Gotcha! That's what the market is saying to bond professionals. Once again the market was caught napping, lulled into a complacency about the economy and the market's direction.

In projecting the outlook for rates, two camps have evolved. One saw a weak economy coming out of hibernation and growing strong in the second quarter of the year. Interest rates would move higher in the summer and, in time, choke off economic expansion. As the economy slowed, interest rates would begin to move lower.

The other camp believed that the economy already was hurting and that real economic growth would continue below the 4 percent growth projected by the administration. With this scenario, the Federal Reserve would not tighten credit even if money supply growth continued above the Fed's targets, and in time, interest rates would decline.

The great majority of investors disagreed with the second view. The economic data released in the latter part of March, although not robust, seemed to encourage expectations for a "strengthening economy." But April's data has been just the opposite, showing weakness.

So when Chairman Paul A. Volcker of the Federal Reserve mentioned the weakness of the economy and questioned its sustainability in a speech Tuesday, the market was jolted and sat upright. On Thursday, when retail sales were found to be down 1.9 percent in March, the market realized Volcker's concern, especially because consumer spending represents 60 percent of the gross national product. While the market tries to discern where the economy is headed, prices have risen anywhere from one-half to 2 points over the week.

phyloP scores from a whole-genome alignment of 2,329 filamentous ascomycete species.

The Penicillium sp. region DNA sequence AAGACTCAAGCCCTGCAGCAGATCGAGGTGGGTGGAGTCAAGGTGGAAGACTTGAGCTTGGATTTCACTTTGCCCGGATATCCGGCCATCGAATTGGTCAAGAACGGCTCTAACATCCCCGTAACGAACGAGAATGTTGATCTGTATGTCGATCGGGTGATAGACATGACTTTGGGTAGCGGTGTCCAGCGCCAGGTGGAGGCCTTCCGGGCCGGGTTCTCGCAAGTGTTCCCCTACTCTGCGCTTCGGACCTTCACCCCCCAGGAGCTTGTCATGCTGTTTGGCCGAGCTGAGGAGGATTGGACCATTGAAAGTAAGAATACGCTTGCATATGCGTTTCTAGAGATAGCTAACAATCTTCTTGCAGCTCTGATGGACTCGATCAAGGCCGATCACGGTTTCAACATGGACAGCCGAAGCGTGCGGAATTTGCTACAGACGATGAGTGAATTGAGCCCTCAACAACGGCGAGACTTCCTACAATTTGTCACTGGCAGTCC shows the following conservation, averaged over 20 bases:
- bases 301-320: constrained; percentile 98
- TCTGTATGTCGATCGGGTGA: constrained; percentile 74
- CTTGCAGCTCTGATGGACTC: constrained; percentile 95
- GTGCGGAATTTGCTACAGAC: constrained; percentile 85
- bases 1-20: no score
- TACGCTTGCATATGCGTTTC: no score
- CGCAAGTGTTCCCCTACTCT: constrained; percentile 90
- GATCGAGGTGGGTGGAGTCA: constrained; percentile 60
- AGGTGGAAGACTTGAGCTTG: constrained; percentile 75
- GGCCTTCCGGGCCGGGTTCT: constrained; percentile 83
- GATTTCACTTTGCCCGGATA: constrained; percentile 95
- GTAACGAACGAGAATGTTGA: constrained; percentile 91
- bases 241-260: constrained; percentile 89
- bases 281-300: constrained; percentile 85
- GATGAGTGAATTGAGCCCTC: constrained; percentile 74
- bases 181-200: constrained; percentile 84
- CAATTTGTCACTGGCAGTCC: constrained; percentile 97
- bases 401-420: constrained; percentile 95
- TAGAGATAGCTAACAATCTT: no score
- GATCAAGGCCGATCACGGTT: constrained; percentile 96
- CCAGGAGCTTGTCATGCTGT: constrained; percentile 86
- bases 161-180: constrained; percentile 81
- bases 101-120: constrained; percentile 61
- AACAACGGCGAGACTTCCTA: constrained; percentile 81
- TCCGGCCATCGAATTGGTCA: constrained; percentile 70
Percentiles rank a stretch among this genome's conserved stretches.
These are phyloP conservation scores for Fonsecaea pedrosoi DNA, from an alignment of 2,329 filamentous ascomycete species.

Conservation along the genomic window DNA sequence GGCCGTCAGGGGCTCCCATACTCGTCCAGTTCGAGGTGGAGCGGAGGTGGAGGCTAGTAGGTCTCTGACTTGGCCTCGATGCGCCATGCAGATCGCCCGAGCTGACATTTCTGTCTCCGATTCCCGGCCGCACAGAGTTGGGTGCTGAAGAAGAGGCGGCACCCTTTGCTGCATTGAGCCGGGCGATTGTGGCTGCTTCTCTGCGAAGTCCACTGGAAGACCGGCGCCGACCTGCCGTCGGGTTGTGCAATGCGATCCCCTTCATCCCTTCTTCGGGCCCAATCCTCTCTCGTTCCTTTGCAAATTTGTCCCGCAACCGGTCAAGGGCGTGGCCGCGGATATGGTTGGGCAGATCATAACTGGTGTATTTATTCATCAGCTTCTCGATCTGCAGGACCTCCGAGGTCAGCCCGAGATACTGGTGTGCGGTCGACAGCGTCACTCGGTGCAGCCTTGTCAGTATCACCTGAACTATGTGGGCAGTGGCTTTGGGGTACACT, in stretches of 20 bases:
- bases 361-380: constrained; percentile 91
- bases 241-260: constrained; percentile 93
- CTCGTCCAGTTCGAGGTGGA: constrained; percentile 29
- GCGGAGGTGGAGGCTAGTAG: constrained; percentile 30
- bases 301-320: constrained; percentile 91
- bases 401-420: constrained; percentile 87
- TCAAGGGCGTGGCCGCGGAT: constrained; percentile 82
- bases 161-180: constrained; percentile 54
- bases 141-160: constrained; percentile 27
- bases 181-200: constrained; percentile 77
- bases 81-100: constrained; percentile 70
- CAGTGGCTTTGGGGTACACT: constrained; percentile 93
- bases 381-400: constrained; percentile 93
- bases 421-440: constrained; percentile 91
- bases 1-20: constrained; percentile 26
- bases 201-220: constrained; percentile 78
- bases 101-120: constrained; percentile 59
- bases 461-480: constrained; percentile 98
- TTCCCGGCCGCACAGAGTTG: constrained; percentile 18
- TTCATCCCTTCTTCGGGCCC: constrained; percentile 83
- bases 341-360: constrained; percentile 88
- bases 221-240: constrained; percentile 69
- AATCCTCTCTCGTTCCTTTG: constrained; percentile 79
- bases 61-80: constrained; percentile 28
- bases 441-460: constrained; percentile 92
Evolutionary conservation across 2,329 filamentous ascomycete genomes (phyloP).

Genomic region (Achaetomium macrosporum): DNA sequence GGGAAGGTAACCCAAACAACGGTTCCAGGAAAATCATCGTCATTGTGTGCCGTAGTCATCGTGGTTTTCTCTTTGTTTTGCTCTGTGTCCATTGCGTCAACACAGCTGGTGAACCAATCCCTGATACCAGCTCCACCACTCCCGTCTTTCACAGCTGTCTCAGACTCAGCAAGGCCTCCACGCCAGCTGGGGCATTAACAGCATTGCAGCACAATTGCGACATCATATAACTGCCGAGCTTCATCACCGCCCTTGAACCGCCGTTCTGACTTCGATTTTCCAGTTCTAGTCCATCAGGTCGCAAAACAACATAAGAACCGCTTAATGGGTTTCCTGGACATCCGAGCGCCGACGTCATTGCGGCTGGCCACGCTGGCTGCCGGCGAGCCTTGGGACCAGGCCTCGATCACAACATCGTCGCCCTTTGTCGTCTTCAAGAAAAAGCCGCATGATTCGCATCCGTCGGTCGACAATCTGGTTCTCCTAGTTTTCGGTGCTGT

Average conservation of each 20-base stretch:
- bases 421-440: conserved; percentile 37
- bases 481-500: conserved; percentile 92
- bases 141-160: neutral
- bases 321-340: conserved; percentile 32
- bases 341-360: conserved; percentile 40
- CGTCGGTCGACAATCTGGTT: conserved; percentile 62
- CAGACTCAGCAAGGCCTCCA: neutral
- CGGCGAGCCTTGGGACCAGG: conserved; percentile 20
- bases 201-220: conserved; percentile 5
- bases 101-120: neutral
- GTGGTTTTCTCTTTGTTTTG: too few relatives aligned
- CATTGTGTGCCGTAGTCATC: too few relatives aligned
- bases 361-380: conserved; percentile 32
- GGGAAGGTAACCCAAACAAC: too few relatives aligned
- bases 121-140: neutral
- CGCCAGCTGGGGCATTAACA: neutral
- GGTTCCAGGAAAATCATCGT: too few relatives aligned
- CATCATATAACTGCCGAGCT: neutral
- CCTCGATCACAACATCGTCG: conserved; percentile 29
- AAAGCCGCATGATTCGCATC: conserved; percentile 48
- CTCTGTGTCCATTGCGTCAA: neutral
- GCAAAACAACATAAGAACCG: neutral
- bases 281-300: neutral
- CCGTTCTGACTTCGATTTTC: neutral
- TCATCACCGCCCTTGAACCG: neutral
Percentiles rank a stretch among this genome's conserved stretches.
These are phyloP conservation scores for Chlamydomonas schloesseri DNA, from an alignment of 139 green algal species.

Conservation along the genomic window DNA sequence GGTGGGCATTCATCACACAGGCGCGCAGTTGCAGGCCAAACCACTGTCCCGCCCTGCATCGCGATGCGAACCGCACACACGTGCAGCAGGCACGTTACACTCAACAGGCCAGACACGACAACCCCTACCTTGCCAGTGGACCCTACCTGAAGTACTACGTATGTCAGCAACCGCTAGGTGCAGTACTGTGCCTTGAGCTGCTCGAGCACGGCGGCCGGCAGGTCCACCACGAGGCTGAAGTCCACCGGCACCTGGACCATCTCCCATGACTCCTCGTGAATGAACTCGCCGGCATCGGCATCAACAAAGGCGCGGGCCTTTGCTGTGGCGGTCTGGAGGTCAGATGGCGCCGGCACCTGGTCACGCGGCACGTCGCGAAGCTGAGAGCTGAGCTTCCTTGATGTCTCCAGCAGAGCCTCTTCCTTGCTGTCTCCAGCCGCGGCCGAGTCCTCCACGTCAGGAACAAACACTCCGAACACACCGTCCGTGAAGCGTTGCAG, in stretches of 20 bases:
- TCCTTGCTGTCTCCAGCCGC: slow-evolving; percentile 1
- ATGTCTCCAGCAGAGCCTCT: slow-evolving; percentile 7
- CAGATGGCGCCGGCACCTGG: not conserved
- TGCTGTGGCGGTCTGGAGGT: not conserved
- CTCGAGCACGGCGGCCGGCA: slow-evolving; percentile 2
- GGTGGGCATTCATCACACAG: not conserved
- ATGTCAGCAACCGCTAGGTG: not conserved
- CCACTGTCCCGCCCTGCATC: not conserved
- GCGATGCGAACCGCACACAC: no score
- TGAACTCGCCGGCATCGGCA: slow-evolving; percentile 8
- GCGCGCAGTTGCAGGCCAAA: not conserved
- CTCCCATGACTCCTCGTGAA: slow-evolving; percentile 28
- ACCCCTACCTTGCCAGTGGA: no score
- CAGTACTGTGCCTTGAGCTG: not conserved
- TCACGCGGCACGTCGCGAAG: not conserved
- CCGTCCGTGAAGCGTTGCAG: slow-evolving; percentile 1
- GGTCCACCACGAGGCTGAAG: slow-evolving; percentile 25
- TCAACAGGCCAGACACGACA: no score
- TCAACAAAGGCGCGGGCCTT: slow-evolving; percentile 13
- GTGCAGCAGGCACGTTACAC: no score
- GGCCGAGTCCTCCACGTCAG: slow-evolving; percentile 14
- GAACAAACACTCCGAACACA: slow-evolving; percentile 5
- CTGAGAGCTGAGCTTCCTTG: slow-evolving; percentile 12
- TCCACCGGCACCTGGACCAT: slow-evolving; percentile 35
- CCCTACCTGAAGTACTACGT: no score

Couple those facts with the federal budget compromise of two weeks ago and a bullish scenario is warranted. However, even though the budget plan has been drawn up in the Senate, the war has yet to be fought and the actual cuts may be decidedly different from what has been hoped for. Again, like the economy, nothing is certain.

The municipal market has been undergoing a rally for two weeks. A good portion of the dealers' bond inventory has been purchased, and the new issues have been well received. In fact, the dealers' inventory has declined by half a billion dollars since March 22. Good buying interest has pushed yields lower by 50 to 75 basis points [one basis point equals a hundredth of a percent] in maturities ranging from 10 to 30 years.

With no real Treasury financing until May and with the growth in money supply expected to slow in April, we may have a few more weeks of a good market and a better fix on the health of the economy.